Aritcles on Chess-Like Computer Game Analogous Prior Art for Patent on Physical Chess-Like Board Game

Innovention Toys, LLC v. MGA Entm’t, Inc., Dkt. No. 2010-1290 (Fed. Cir. March 21, 2011) [PDF].

Innovation sued MGA, Wal-Mart, and Toys “R” Us (collectively, MGA) for infringement of Innovation’s U.S. Patent No. 7,264,242. The ‘242 patent is directed to a light-reflecting physical board game. MGA’s accused game is Laser Battle, a physical board game for playing a chess-like strategy game. One issue on appeal was whether certain prior art articles regarding chess-like computer games were analogous art for determining whether the claims directed to a physical board game of the ‘242 patent were invalid as obvious. The district court found the articles were non-analogous art. The appeals court disagreed and vacated with remand.

The ‘242 Patent. The ‘242 patent discloses a game that includes “a chess-styled playing surface, laser sources positioned to project light beams over the playing surface when ‘fired,’ mirrored and non-mirrored playing pieces used to direct the lasers’ beams, and non-mirrored ‘key playing pieces’ equivalent to the king pieces in chess.” Slip op at 2.  Representative claim 31 of the patent provides:

A board game for two opposing players or teams of players comprising:

a game board, movable playing pieces having at least one mirrored surface, movable key playing pieces having no mirrored surfaces, and a laser source,

wherein alternate turns are taken to move playing pieces for the purpose of deflecting laser beams, so as to illuminate the key playing piece of the opponent.

Prior Art At Issue. The prior art at issue included articles on Laser Chess and Advanced Laser Chess published in Compute! Both articles disclosed “chess-like computer games with virtual lasers and mirrored and non-mirrored pieces which are moved or rotted by players during alternating turns on a virtual, chess-like playing board.” Slip Op. at 4.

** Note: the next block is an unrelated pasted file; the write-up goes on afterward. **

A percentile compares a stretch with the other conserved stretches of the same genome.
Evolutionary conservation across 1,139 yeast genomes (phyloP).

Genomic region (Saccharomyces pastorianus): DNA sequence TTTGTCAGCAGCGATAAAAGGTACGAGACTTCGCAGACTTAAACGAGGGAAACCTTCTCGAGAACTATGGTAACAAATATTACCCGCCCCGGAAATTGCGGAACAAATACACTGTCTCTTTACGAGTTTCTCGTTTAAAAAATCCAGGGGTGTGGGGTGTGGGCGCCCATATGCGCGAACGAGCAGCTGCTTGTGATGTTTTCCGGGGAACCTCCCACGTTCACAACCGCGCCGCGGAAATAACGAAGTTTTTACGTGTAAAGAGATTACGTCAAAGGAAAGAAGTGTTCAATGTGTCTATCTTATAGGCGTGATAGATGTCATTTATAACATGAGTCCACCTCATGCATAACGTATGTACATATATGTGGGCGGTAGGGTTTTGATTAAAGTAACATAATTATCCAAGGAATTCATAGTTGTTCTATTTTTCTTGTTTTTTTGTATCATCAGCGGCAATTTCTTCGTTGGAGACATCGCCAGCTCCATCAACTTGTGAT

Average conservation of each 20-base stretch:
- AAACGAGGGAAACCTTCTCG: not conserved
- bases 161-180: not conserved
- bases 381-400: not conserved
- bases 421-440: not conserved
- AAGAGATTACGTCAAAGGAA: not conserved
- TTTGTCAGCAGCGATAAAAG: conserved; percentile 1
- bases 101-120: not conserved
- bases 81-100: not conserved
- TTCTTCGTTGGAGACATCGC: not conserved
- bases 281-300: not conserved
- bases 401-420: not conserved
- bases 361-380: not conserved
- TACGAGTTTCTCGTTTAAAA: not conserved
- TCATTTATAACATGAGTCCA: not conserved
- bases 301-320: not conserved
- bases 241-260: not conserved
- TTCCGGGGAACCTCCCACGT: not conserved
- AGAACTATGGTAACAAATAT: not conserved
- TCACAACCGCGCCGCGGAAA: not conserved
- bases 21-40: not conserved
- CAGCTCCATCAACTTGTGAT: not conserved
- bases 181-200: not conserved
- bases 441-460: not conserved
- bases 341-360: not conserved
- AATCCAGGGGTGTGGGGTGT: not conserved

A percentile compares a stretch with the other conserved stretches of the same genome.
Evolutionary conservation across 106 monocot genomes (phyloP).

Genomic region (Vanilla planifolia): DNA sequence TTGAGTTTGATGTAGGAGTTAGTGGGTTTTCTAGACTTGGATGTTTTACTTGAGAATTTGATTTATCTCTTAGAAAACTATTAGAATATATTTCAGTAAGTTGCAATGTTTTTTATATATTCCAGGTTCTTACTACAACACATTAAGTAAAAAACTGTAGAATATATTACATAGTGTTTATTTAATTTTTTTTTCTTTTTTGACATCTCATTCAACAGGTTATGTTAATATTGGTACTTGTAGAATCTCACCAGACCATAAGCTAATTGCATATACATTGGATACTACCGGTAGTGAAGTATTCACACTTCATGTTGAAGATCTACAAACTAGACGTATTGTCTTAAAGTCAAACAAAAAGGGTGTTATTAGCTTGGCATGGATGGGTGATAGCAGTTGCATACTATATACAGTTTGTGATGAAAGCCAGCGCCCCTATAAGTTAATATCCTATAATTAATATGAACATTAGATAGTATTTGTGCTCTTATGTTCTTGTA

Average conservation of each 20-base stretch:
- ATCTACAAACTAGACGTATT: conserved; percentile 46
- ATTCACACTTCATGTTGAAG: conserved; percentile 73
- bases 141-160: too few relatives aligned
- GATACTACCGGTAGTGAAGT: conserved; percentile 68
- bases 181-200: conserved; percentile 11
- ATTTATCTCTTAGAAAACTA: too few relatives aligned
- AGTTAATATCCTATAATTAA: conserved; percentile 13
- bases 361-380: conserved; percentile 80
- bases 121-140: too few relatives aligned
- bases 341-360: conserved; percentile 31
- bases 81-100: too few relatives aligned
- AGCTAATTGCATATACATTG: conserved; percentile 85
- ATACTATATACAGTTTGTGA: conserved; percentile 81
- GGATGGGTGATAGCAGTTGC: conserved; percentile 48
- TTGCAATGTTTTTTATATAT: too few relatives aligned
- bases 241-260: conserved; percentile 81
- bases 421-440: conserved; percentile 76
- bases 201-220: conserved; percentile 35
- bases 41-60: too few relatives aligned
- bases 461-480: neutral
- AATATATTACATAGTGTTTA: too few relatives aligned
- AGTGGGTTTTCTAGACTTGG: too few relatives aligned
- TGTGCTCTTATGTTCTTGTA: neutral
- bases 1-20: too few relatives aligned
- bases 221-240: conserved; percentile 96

Analogous Art and Non-Analogous Art. A reference is prior art for the purposes of determining whether an invention is obvious if it is analogous to the claimed invention. Slip op at 12. The appeals court stated, “Two separate tests define the scope of analogous art:  (1) whether the art is from the  same field of endeavor, regardless of the problem addressed, and (2) if the reference is not within the field of the inventor’s endeavor, whether the reference still is reasonably pertinent to the particular problem with which the inventor is involved.” Id. at 12-13. It further provided, “A reference is reasonably pertinent if . . . it is one which, because of the matter with which it deals, logically would have commended itself to an inventor’s attention in considering his problem.” Id. at 13.

Argument. Innovation argued that Compute! articles were non-analogous art because the invention dealt with a non-virtual, 3-D, laser-based board game. Innovation argued the invention involved mechanical engineering and not computer programming.

Court’s ruling. The appeals court rejected this view finding the the district court erred in holding the Compute! articles on a electronic, laser based strategy game were non-analogous because even if the Compute! articles were not in the same field of endeavor, they were reasonably pertinent to the problem facing the inventors of a new physical laser based strategy game. The court said that, “the ’242 patent and the Laser Chess references are directed to the same purpose: detailing the specific game elements comprising a chess-like, laser-based strategy game.” As a result, the case was remanded to the district court to consider the Compute! articles in addressing MGA’s claim that the patent was invalid as obvious.